While it’s true that my sense of competence and security had been hit with substantial blows, it took some time for me to deeply recognize that my husband had absorbed some pretty big hits as well.

With the help of a therapist, I began observing our life together, seeing the whole surreal scene with all the players. I could see that even though I felt isolated, I wasn’t alone – my husband had been traveling alongside me the whole time.

My husband is my hero.

Unavoidable consequences

Not every relationship outlived my illness. I’ve given up trying to figure out why or how this happens, but the truth is we all carry burdens no one can see.

I grieve these losses, naturally, but no longer harbor ill will. Instead, I see our parting as an unavoidable consequence of circumstances, knowing that at any moment life may or may not bring us back together again. It’s out of my hands.

In some cases, the better option has been to re-envision important relationships, adjust expectations, and hope to preserve something precious still remaining.

But, where would we be without our heroes? Whether they drive us to appointments, decipher dosing schedules, catch us up on the latest gossip, offer treatment at their own professional peril, or just sit and sip tea now and then, those who stay are the unsung heroes of the Lyme Wars.

Donna Falcone was diagnosed with Lyme and other tick-borne diseases in 2008. She is illustrator of the children’s book, A is for Azure: the Alphabet in Colors, written by L.L. Barkat; contributor to Lyme INFECTED/INSPIRED: Lyme Disease Art Anthology by Christina Baggett; and, founder of The Brighter Side Blog. You can find Donna on Twitter as @poetryofLyme and her website:



Beautifully and heart-fully written.  I need a Kleenex…..


Dr. Bransfield Presents on Lyme to Welsh Parliament

 Approx. 15 min.

Dr. Robert Bransfield: Presentation on Lyme for Welsh Parliament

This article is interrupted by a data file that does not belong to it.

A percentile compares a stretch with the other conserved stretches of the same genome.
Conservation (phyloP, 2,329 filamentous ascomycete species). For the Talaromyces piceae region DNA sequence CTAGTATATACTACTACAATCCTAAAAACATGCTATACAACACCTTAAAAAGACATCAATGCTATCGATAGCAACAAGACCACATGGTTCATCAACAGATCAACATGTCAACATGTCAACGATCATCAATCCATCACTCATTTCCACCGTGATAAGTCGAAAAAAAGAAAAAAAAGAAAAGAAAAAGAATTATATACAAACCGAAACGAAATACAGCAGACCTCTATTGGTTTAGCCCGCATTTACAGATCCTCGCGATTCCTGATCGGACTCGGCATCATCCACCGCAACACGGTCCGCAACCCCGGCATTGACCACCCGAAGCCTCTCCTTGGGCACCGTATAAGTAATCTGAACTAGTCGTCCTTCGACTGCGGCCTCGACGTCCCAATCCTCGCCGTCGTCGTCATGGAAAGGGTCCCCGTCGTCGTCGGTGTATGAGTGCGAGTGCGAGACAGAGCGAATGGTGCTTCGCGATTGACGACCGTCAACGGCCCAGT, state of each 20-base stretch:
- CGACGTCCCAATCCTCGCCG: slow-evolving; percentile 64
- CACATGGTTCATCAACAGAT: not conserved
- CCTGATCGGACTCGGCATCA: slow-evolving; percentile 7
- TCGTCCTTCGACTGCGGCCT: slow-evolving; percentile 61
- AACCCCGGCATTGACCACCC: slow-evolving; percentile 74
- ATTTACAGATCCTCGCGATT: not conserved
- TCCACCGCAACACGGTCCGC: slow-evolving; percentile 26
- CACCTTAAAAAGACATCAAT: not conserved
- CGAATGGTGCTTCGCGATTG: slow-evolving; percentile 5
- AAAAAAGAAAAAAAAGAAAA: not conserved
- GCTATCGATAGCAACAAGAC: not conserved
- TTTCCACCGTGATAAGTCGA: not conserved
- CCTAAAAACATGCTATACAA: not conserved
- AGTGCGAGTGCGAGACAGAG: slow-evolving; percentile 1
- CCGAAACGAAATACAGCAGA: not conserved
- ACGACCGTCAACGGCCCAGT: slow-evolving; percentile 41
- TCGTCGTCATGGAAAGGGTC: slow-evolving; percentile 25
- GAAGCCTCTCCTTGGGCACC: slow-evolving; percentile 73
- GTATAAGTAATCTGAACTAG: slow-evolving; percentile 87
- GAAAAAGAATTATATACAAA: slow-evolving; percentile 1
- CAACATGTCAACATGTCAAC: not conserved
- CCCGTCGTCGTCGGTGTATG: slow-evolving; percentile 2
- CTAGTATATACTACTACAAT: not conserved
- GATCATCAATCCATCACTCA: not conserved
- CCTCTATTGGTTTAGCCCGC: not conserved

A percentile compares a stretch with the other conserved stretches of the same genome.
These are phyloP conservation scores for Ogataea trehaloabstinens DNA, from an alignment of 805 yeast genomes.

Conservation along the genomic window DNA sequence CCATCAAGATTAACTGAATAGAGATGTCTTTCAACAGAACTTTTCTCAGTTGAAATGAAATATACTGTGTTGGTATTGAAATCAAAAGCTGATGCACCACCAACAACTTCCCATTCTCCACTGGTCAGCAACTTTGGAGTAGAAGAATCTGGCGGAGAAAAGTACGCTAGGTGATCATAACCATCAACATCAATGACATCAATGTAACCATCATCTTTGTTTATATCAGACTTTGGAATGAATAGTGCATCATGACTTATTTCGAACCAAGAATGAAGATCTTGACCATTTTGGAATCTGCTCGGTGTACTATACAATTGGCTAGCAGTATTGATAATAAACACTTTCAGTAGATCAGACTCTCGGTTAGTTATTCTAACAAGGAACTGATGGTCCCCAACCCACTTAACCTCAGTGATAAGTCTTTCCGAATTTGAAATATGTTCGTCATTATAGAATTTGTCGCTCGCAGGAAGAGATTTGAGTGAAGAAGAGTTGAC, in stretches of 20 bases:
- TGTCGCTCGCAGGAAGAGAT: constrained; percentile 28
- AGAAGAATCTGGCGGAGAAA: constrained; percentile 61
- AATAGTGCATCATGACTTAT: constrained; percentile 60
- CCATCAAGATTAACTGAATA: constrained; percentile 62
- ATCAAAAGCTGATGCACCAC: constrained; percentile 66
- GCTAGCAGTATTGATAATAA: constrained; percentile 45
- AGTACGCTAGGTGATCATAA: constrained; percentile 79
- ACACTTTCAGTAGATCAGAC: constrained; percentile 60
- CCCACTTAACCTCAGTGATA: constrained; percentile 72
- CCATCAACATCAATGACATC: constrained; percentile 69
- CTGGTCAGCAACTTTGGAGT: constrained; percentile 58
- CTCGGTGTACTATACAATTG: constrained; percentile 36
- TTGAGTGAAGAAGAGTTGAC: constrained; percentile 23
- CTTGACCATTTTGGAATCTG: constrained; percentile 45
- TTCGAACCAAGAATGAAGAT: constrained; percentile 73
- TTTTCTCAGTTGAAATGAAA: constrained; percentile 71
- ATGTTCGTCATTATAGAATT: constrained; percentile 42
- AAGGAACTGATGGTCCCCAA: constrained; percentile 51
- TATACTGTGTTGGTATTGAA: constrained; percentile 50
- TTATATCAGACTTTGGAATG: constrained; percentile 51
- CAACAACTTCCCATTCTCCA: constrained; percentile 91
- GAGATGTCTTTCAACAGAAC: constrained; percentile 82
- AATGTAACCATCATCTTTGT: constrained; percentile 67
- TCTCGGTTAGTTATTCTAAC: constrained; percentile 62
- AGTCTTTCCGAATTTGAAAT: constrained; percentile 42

Published on Nov 24, 2018

“Many patients with [Lyme and other] tick-borne illnesses are given other diagnoses and are told their impairments cannot be cured and can only be managed. As a result, some of these patients are given the diagnosis of multiple sclerosis, motor neuron disease, myalgic encephalomyelitis / chronic fatigue syndrome, bodily distress syndrome, and a number of mental illnesses and these diagnostic errors obstructs access to more effective treatments.
Caution must be used in considering the symptoms as having a psychogenic basis, such as hypochondriasis, somatization disorder, or a psychosomatic condition.
If a complex, progressive multisystemic illness begins in a person who had been reasonably healthy throughout most of their life, the likelihood that this is psychosomatic or has some other psychogenic basis is very remote.”
For more:




Gone Baby Gone – Christopher Gillberg on PANDAS/PANS


Gone baby gone

post by Christopher Gillberg 2nd October 2018

It has been 25 years since Susan Swedo described the condition now referred to as PANDAS* (which, more recently, has come to be included as a subgroup of the somewhat larger group PANS**). Swedo had herself previously examined children who after bouts of rheumatic fever (brought on by streptococcus infection) had developed Sydenham’s chorea, a condition characterised by abnormal motor movements of the face, hands and feet, and in many cases speech difficulties, slowed cognitive processing, obsessive-compulsive thoughts, concentration difficulties, hyperactivity and other psychiatric symptoms as well. Onset of Sydenham’s chorea is usually quite acute, but typically only occurs many months after a streptococcus infection has concluded.

PANDAS/PANS is similar to Sydenham’s chorea in all relevant aspects where mental symptoms are concerned, but they manifest more dramatically; motor control issues, however, are much less pronounced or completely absent. Onset is often extremely acute – from one day to the next, or at the very least from one week to the next. A child who has previously only shown minimal or moderate signs of autism, ADHD or other ESSENCE problems (problems mild enough to generally not warrant any diagnosis) are suddenly stricken with severe separation anxiety, obsessive-compulsive thoughts and actions, tics, concentration difficulties, emotional withdrawal, tantrums, crying spells or even severe psychosis-like symptoms. Quite often they also start wetting themselves and acting as though their development has regressed by several years. Some children with this dramatic symptomatology have recently gone through a streptococcus infection (in which case it might be reasonable to consider PANDAS), whereas in other cases there is no proven link to infection whatsoever (whether streptococcus or otherwise). There are some cases where, even without any clear link to streptococcus infection, penicillin treatment still appears to reduce symptoms. However, the reason for this is unknown.